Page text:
to law." Graf v. University of West Virginia Board of Trustees/West Virginia
University, ___ W.Va. ___, ___, 504 S.E.2d 654, 658 (1998) (footnote omitted). "A
final order of the hearing examiner for the West Virginia Educational Employees Grievance
Board, made pursuant to W.Va. Code, 18-29- 1, et seq. (1985), and based upon
findings of fact, should not be reversed unless clearly wrong." Syllabus Point 1, Randolph
County Board of Education v. Scalia, 182 W.Va. 289, 387 S.E.2d 524 (1989). Of course,
where "the question on review is one purely of law, no deference is given and the
standard of judicial review by the court is de novo." Syllabus Point 3, in
part, Adkins v. Gatson, 192 W.Va. 561, 453 S.E.2d 395 (1994).
On appeal to this Court, the University raises three assignments of error. First, the University contends that the circuit court erred by not applying W.Va. Code § 29-6A-10 in limiting Dr. Graf's attorney fees to $2000.00. Second, the University argues that the circuit court erred because the attorney fees awarded were excessive and did not constitute "reasonable attorney fees" as contemplated by W. Va. Code § 18-29-8. Third, the University assigns error on the basis that the attorney fees, costs, and the part of the award of back pay in excess of $1,000,000.00 violated the State's constitutional immunity from suit. Because we find this last issue dispositive in this case, we decline to consider the remaining assignments of error and proceed with our discussion of constitutional immunity.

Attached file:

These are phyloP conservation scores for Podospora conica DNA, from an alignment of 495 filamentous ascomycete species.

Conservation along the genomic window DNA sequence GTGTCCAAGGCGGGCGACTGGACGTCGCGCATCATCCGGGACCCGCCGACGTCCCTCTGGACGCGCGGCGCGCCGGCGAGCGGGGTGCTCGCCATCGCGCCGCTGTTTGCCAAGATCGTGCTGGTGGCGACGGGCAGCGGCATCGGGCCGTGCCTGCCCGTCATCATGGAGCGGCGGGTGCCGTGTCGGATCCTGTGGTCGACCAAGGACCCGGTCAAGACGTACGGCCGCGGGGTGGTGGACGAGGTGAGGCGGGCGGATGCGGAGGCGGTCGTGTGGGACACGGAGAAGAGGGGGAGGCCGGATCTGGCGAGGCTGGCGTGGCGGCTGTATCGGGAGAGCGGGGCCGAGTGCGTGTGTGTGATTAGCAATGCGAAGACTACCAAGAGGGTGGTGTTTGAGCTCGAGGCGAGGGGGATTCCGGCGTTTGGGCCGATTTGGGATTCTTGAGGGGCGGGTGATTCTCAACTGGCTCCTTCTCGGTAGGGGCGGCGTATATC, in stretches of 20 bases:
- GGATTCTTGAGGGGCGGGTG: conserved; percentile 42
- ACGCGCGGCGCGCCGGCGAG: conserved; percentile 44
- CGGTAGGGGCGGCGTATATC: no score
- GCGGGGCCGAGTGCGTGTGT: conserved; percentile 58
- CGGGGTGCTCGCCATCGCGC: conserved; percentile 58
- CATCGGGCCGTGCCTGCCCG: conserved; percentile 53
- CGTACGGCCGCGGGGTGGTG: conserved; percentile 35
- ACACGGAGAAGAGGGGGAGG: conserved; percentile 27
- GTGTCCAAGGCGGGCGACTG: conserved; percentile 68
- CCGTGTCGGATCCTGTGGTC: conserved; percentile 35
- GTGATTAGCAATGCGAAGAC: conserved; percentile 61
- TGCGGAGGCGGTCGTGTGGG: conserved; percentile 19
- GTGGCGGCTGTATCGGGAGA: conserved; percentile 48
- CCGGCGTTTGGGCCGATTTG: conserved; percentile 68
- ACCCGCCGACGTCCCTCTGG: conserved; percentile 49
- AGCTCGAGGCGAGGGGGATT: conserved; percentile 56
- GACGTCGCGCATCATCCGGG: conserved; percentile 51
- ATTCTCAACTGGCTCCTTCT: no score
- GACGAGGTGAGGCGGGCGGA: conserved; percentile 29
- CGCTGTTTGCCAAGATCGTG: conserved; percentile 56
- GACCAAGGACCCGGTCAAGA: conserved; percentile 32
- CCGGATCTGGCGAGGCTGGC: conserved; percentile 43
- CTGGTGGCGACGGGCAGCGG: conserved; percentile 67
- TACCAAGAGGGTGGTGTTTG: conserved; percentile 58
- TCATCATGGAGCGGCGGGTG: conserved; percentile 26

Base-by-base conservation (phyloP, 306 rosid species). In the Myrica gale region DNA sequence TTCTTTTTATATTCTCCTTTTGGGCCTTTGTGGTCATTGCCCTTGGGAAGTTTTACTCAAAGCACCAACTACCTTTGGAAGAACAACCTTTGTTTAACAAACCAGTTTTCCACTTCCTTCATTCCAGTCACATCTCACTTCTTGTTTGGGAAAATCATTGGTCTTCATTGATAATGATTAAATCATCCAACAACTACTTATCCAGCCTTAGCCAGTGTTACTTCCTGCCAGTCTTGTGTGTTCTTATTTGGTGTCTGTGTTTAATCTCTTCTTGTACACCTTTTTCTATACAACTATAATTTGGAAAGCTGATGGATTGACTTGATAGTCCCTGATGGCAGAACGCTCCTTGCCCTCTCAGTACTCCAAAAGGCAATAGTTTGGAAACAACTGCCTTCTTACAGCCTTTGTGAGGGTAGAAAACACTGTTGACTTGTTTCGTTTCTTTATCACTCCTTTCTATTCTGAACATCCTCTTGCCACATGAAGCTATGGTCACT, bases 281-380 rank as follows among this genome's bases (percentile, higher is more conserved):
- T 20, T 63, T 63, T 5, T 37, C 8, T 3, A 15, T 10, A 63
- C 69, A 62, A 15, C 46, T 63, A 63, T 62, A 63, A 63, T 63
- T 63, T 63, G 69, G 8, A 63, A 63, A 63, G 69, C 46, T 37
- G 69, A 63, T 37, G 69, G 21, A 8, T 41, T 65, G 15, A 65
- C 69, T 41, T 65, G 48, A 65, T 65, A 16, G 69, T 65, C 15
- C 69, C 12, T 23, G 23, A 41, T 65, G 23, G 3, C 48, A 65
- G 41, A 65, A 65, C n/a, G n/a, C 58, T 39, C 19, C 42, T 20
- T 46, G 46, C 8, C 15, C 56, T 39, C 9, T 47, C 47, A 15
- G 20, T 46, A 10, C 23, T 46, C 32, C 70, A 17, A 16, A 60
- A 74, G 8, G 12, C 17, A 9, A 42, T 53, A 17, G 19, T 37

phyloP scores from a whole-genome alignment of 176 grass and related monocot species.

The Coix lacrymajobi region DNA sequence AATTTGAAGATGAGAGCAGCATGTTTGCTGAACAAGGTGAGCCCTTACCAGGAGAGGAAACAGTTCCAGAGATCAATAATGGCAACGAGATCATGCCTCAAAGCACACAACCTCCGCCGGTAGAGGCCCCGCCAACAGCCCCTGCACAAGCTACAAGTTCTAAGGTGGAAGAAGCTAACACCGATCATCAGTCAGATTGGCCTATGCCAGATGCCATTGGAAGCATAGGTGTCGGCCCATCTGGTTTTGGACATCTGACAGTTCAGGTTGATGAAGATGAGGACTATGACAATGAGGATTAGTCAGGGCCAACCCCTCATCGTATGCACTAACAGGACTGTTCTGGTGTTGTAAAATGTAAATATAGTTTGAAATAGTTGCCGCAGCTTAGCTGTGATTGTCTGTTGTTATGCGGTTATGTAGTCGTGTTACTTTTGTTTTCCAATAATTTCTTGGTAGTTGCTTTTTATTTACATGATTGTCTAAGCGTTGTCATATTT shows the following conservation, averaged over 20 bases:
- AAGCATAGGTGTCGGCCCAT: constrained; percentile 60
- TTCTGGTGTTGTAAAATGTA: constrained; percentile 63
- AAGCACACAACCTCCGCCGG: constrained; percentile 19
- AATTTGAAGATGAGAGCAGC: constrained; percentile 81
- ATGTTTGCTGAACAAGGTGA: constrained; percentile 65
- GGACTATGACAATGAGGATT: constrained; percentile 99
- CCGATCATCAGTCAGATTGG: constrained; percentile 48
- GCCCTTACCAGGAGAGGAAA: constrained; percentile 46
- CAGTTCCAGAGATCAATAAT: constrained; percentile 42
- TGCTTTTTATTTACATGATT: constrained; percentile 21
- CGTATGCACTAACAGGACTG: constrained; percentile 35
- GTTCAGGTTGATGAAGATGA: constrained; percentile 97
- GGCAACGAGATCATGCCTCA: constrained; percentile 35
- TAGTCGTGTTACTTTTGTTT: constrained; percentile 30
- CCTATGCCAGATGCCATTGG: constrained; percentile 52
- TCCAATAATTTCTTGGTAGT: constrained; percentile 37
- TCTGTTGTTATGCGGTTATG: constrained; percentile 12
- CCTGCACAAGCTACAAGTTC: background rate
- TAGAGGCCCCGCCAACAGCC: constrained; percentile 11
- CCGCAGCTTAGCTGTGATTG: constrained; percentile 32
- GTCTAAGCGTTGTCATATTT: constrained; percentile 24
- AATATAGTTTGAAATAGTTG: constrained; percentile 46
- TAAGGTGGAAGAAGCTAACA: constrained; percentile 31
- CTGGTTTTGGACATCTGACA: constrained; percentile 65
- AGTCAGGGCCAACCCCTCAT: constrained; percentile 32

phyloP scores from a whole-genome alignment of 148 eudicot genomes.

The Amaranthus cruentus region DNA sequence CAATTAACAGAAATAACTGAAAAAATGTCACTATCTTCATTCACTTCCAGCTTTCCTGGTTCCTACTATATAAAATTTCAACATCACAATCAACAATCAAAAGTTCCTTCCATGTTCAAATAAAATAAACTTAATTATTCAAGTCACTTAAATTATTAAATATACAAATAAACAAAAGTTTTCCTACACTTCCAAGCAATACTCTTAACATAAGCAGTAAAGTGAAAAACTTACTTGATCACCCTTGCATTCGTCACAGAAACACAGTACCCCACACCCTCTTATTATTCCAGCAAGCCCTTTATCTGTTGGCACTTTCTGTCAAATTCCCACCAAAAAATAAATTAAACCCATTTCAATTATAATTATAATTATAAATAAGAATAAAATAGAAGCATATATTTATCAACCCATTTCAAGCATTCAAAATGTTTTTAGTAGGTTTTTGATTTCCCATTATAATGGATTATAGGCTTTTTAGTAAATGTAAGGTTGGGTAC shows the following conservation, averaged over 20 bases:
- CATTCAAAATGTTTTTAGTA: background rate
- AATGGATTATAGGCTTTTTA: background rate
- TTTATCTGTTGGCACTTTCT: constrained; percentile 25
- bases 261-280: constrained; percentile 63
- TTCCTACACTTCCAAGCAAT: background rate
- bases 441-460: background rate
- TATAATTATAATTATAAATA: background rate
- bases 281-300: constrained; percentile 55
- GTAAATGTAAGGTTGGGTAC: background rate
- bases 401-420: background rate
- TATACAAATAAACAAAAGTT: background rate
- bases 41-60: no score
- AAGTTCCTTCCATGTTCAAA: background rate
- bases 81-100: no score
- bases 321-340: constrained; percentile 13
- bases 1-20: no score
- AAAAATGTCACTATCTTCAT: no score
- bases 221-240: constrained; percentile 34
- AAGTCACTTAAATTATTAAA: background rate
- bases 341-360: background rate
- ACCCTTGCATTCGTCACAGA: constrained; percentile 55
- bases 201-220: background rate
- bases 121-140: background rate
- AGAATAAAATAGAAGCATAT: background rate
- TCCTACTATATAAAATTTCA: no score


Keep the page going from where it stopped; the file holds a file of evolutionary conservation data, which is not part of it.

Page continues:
The University claims that as an agency
of the State, it enjoys the same protection from suit which is afforded the State.
Further, the University states that, because its insurance company has already provided
Dr. Graf with $1,000,000.00 in satisfaction of his award on the underlying lost wages
claim, any additional monetary relief would be paid from State funds and, therefore, is
barred by constitutional immunity. Finally, the University asserts that this Court has
stated that "the sovereign immunity doctrine is implicated when retroactive money
relief against the State is sought, but does not operate to bar an award which is
prospective in nature" citing Skaff v. Pridemore, 200 W.Va. 700, 706, 490
S.E.2d 787, 793 (1997) (per curiam). The University concludes that this is clearly
a case of retroactive relief and because the award of attorney fees is paid from the State
treasury, it is clearly barred.